Ghastly. Utterly ghastly.

I mistakenly assumed that link went to the article originally written in the Post, and now I see that it went to something else. At any rate, Scylla, the biological mother had hereditary deafness and they chose a sperm donor with five generations of deafness in his family to raise the likelihood that their child was born deaf…they didn’t purposely deafen either one of their children.

Interestingly, I talked to a bunch of coworkers about this the day after the Post article appeared, and all of us agreed that it made sense. The story in the link puts a very negative spin on the whole thing.

The original Washington Post article:

Sharon, the mom, is deaf. Jehanne, the five-year-old daughter, is also deaf (she has the same donor-father as the new baby). So everybody here is deaf. And here’s the real reason behind all this.

So we’re supposed to be PC about this and say it’s a “cultural” thing. I don’t agree with it, but hey, I already thought they ought to license parenthood.

Doesn’t look like it.

But, still, geeeeeeez. :frowning: Scylla, go kiss your tot for me.

booklover-would I think it unethical to deliberately seek to bear a gay child?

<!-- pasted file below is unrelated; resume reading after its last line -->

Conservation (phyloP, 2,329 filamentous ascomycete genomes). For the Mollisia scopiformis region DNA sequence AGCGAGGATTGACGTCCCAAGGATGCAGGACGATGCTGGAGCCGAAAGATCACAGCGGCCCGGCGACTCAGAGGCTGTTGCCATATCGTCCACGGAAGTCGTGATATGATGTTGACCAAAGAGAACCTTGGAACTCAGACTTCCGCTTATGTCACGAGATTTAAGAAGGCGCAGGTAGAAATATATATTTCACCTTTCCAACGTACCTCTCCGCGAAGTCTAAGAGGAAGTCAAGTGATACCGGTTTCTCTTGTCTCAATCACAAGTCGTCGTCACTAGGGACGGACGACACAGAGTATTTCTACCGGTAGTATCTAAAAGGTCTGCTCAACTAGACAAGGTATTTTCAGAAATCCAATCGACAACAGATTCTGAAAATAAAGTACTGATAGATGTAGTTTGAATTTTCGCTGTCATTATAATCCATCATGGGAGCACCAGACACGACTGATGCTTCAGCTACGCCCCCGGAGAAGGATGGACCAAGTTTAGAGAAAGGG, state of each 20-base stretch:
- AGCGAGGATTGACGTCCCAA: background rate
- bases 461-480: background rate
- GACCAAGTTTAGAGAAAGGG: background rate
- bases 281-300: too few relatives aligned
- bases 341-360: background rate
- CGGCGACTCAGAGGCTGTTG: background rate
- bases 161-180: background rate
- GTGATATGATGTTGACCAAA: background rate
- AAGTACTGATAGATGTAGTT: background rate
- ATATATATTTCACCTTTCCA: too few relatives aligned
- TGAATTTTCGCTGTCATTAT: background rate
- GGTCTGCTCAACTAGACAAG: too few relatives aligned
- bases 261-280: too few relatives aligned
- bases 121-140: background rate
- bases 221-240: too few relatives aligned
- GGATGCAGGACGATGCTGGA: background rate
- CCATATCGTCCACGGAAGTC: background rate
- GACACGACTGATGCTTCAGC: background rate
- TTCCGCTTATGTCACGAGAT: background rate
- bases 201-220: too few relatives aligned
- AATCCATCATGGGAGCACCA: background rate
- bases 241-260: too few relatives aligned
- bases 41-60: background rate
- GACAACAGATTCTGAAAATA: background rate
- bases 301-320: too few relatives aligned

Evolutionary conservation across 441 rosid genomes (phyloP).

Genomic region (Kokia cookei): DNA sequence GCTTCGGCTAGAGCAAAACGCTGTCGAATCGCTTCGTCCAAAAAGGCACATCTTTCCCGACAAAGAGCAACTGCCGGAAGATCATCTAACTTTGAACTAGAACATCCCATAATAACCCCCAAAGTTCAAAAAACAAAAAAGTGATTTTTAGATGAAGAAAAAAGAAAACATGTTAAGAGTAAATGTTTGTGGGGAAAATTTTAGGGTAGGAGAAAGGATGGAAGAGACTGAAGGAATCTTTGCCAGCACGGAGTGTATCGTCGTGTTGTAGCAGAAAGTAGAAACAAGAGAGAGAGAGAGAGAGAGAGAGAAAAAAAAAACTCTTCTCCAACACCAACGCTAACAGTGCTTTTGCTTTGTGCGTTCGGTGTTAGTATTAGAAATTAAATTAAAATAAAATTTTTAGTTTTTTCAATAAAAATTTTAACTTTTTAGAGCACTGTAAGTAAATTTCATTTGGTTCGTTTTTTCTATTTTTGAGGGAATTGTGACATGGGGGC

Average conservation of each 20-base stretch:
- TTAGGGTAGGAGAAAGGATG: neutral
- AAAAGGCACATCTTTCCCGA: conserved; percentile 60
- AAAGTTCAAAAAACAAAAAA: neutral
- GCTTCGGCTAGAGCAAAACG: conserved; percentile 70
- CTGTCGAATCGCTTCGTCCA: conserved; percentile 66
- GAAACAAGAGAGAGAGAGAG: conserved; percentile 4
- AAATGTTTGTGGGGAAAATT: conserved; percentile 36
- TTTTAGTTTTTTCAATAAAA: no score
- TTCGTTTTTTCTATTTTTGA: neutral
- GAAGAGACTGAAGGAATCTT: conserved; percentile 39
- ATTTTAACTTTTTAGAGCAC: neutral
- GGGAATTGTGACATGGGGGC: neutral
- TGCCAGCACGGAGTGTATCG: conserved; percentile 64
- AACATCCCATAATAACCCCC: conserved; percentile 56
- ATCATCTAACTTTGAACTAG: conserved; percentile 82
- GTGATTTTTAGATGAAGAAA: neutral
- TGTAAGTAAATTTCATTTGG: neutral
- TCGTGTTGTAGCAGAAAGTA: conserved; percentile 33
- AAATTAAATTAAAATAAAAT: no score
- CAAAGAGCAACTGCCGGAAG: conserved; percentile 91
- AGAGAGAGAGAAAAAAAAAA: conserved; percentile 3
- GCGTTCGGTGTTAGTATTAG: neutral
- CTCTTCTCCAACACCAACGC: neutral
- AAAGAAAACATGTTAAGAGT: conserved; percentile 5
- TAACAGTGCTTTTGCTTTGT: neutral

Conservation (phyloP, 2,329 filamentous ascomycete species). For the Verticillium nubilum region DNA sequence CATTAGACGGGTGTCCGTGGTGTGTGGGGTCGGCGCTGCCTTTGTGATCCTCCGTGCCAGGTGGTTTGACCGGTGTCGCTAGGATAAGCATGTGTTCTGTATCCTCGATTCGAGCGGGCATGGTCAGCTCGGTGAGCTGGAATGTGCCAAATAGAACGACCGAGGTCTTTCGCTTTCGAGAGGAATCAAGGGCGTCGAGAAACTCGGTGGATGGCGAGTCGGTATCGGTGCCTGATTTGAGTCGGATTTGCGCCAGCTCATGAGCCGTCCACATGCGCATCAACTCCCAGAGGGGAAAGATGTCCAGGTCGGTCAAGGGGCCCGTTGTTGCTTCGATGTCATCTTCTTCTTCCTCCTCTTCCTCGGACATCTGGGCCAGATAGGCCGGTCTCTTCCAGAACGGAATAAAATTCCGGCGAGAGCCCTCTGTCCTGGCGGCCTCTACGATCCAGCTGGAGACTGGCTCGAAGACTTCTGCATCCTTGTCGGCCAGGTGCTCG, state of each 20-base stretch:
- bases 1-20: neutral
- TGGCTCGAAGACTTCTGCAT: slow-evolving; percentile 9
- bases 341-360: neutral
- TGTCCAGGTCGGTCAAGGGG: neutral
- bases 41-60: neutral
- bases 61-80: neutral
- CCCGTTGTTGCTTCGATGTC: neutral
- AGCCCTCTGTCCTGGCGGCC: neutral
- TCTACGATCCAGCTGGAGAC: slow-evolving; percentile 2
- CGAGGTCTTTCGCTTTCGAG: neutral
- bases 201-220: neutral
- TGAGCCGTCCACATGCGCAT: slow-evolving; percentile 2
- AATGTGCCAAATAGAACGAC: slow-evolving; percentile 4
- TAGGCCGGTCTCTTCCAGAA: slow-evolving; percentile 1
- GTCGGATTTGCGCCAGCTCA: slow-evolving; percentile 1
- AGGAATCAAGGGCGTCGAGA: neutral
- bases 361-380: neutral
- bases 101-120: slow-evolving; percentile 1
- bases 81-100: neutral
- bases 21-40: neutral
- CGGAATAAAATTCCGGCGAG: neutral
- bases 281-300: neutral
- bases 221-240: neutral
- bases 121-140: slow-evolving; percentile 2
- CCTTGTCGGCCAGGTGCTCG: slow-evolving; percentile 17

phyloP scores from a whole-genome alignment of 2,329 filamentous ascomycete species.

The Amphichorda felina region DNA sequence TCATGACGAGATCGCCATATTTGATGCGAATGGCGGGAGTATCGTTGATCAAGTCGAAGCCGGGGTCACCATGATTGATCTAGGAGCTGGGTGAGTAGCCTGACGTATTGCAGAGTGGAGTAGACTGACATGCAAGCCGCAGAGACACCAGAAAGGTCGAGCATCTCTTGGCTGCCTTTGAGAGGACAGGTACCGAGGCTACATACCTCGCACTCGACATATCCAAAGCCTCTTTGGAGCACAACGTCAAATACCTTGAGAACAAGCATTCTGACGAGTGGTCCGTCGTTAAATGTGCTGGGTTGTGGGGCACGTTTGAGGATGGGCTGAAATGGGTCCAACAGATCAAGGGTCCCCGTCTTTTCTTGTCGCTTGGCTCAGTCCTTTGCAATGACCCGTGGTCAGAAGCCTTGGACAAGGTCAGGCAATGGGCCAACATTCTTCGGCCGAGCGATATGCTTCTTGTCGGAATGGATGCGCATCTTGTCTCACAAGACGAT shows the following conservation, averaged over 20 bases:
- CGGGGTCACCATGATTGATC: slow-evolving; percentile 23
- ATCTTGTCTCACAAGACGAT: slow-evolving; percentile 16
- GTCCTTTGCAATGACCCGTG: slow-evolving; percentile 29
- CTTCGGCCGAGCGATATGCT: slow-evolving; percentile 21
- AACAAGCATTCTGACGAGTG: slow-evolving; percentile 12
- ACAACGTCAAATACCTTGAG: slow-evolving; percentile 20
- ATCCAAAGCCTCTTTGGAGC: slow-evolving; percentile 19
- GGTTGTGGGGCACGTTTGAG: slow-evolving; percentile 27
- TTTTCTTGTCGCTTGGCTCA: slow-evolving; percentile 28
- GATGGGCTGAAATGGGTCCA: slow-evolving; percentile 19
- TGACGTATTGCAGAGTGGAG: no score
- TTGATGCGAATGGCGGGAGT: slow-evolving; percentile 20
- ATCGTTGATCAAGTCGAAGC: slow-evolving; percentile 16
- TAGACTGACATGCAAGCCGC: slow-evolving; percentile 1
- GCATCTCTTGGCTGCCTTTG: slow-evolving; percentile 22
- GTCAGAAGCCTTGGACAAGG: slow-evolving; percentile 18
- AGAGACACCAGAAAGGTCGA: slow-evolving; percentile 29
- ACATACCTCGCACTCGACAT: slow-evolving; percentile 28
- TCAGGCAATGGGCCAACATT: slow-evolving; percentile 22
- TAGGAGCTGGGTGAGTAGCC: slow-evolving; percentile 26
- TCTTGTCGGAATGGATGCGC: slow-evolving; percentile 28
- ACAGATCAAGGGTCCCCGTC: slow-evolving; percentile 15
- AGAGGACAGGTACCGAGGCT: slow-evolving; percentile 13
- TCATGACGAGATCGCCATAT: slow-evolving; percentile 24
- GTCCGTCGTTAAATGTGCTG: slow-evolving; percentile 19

Wouldn’t it be wrong to try and breed a child who was not gay?

Here’s the original Post story (will probably go offline in a few days, but for now…)

Let’s calm down before we start crying “eugenics”…I mean they can’t make a child themselves, so they’ve got to have somebody do it. I fail to see how randomly choosing a sperm doner out of a hat is that much more ethical. If the government was forceing us to make deaf babies, I’d take notice, but if two people that have no other way to create a baby want to choose a sperm doner with certain characteristic, so be it.

You have to remember that many deaf people don’t see deafness as a disabilty. Some even see it as an advantage- as in they don’t have to spend their brain power filtering out the cacophony of noises that surround us daily. Sign language is not simply a translation of English…it is a rich language of it’s own with it’s own style, sense of humor and culture. In a way this couple simply wants their children to be born in their culture. Since deafness isn’t life threatening and doesn’t ultra severly affect quality of life, I see no problem with this.